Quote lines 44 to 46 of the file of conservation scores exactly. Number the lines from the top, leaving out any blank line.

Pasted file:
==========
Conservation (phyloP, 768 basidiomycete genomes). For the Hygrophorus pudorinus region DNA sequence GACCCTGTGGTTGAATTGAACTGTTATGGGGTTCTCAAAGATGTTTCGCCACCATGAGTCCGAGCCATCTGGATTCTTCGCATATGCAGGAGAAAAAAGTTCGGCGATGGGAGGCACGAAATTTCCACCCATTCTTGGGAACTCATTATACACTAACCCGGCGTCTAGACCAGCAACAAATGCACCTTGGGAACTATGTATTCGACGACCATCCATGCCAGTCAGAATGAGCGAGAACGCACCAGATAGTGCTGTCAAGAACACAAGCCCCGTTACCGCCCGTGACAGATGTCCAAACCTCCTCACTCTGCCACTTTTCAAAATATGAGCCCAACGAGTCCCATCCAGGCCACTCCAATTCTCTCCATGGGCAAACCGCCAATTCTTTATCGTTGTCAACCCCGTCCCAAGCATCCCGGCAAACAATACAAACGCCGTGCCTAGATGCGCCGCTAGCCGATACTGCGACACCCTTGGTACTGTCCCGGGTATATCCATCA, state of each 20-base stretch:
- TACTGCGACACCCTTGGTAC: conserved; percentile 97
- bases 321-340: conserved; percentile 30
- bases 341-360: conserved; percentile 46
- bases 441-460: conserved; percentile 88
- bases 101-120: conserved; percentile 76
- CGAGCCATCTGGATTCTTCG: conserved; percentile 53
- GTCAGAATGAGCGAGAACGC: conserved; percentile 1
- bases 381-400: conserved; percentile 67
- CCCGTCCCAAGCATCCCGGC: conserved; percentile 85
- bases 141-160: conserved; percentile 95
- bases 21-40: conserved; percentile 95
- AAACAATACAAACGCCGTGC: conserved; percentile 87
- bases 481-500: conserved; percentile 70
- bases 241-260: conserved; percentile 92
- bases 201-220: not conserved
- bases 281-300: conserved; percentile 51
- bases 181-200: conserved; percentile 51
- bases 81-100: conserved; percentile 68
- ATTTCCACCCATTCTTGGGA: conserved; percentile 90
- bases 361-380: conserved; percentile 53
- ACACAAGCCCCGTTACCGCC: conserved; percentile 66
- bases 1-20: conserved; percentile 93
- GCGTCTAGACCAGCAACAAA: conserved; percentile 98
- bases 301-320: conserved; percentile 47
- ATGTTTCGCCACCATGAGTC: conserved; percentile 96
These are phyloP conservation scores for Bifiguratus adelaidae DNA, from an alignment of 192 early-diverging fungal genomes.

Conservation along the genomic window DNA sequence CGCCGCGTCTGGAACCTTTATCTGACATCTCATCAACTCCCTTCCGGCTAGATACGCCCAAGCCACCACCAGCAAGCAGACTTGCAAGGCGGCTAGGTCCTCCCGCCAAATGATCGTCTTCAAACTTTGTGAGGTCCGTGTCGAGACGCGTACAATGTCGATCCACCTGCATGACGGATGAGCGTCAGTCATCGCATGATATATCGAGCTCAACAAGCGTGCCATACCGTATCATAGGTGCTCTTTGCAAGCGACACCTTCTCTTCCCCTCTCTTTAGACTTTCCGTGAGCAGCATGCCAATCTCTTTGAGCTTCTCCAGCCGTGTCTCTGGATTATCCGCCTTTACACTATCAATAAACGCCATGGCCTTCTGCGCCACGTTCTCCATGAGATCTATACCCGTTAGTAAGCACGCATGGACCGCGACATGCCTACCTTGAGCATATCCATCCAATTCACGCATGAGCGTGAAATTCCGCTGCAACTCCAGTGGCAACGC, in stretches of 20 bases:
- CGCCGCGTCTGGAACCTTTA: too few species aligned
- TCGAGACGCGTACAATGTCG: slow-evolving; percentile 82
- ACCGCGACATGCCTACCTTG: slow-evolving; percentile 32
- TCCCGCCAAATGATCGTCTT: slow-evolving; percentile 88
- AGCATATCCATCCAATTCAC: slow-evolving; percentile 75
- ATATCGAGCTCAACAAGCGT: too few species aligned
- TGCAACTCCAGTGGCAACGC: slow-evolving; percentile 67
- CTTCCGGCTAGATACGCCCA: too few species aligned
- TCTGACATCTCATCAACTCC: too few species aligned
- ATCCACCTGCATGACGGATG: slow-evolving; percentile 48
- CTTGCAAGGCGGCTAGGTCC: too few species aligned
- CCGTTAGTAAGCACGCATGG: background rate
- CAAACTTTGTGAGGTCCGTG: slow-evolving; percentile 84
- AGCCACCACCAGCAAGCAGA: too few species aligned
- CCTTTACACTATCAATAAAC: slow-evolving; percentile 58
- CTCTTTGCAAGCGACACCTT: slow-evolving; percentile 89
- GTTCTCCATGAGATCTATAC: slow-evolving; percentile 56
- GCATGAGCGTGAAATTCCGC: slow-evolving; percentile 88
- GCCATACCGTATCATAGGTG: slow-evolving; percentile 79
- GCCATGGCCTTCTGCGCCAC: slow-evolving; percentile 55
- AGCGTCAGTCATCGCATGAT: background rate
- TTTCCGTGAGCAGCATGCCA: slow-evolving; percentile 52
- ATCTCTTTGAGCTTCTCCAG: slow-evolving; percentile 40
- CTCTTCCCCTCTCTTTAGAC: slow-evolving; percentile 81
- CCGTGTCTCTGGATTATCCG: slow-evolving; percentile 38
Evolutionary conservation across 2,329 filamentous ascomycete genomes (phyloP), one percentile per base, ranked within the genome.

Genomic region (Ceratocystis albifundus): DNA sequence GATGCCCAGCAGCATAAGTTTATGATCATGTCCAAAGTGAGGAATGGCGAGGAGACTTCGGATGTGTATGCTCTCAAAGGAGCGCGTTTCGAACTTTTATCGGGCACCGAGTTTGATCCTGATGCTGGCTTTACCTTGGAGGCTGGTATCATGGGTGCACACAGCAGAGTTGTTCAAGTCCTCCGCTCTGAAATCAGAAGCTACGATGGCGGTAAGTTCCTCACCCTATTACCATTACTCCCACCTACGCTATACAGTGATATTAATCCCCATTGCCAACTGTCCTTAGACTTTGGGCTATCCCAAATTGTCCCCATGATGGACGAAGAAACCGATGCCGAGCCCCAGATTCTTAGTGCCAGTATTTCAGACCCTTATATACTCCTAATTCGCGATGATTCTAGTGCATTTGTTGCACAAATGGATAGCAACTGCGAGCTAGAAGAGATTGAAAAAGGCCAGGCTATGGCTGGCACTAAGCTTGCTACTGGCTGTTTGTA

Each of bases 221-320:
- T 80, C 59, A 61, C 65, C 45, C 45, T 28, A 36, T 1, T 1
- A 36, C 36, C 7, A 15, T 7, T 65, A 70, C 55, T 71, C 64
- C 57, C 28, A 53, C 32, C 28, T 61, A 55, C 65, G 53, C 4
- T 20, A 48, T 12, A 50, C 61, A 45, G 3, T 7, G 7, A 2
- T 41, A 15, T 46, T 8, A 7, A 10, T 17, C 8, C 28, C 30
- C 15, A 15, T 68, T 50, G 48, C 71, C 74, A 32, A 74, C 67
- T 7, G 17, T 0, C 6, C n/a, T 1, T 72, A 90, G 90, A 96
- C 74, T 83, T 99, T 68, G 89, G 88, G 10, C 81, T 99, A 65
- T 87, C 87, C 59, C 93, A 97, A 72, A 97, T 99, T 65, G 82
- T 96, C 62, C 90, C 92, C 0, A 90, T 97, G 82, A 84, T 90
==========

- CTCTTTGCAAGCGACACCTT: slow-evolving; percentile 89
- GTTCTCCATGAGATCTATAC: slow-evolving; percentile 56
- GCATGAGCGTGAAATTCCGC: slow-evolving; percentile 88